Military losing skilled, young engineers

Engineers used to be responsible for the most successful military projects in the 1970s and '80s, but now young engineers are joining high-tech companies and other cilivian firms, which offer higher pay and "geek credit."


Over the last decade, even as spending on new military projects has reached its highest level since the Reagan years, the Pentagon has increasingly been losing the people most skilled at managing New York Times .

The lastother civilian firms that provide not just better pay than the military or its contractors, but also greater cachet — what one former defense industry engineer called “geek credit.” 

When Paul G. Kaminski completed his graduate work in 1971 with degrees from M.I.T. and Stanford, he started building advanced airplanes for the Air Force. By the time he stopped several decades later, he had played a pivotal role in producing a flock of new weapons, including radar-evading stealth aircraft.

Precise numbers are scarce, but one measure of this shift can be found at the Air Force: Through a combination of budget cuts, the demands of fighting two wars and the difficulty of recruiting and retaining top engineers, officials say, the number of civilian and uniformed engineers on the Air Force’s core acquisition staff has fallen 35% to 40% over the last 14 years.

The downsizing “has taken a toll in our inability to refresh our aging acquisition work force,” said the Air Force’s engineering chief, Jon S. Ogg.

A recent Government Accountability Office study of 95 military projects worth $1.6 trillion reported projected cost overruns totaling $295 billion, or 26%, and an average delay of 21 months. A prime culprit was often deficient engineering management. (By comparison, the study found that the Pentagon’s 75 major programs in 2000 were 6% over budget and 16 months behind.)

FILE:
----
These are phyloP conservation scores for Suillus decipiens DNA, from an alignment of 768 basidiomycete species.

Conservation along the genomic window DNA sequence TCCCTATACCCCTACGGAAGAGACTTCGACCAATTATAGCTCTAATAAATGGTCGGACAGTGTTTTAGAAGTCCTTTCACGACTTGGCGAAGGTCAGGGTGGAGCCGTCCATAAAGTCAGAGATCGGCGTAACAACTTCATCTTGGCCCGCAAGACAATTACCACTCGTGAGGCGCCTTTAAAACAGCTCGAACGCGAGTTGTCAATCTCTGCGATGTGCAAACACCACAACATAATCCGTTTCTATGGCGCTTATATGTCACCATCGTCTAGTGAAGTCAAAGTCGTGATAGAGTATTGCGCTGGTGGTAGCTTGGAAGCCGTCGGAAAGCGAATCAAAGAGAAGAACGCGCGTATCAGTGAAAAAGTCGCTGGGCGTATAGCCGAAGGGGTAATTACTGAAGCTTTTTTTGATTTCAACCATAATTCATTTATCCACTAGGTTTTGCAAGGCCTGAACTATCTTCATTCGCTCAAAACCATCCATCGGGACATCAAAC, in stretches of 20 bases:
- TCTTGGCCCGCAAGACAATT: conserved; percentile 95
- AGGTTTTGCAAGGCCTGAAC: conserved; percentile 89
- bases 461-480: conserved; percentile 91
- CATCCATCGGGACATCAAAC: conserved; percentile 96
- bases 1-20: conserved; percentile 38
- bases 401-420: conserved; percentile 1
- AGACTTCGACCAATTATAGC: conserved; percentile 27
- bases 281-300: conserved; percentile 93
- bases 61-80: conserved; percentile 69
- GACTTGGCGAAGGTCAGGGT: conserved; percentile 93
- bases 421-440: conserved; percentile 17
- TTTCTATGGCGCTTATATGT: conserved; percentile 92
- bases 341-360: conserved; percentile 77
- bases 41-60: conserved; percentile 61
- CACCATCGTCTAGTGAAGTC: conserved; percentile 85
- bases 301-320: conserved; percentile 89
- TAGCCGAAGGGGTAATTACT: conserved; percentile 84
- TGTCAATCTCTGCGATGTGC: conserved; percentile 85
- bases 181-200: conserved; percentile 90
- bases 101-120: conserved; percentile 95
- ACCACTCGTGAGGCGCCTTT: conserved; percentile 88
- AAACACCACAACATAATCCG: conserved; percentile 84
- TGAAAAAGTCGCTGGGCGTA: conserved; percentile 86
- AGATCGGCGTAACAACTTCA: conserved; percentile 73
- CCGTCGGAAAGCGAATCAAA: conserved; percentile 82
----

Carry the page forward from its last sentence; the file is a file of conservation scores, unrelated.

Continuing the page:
“We’re having awful problems with the execution of defense programs,” said Kaminski, who was the Pentagon’s top acquisition executive from 1994 to 1997. “It’s absolutely critical to start becoming more efficient, more effective.”

Kaminski is devoting much of his time as a private citizen to that goal, leading a high-level task force and visiting university campuses and military contractors to proselytize for better engineering management.

As he and other experts explain it, the central problem is a breakdown in the most basic element of any big military project: accurately assessing at the outset whether the technological goals are attainable and affordable, then managing the engineering to ensure that hardware and software are properly designed, tested and integrated.

The technical term for the discipline is systems engineering. Without it, projects can turn into chaotic, costly failures.

Increasingly, that has become the case. What is more, the loss of government expertise has magnified the difficulties associated with another trend: In recent years, the Pentagon has transferred more and more oversight responsibility to its contractors, who themselves often lack sufficient systems-engineering skill and the incentives needed to hold down costs.

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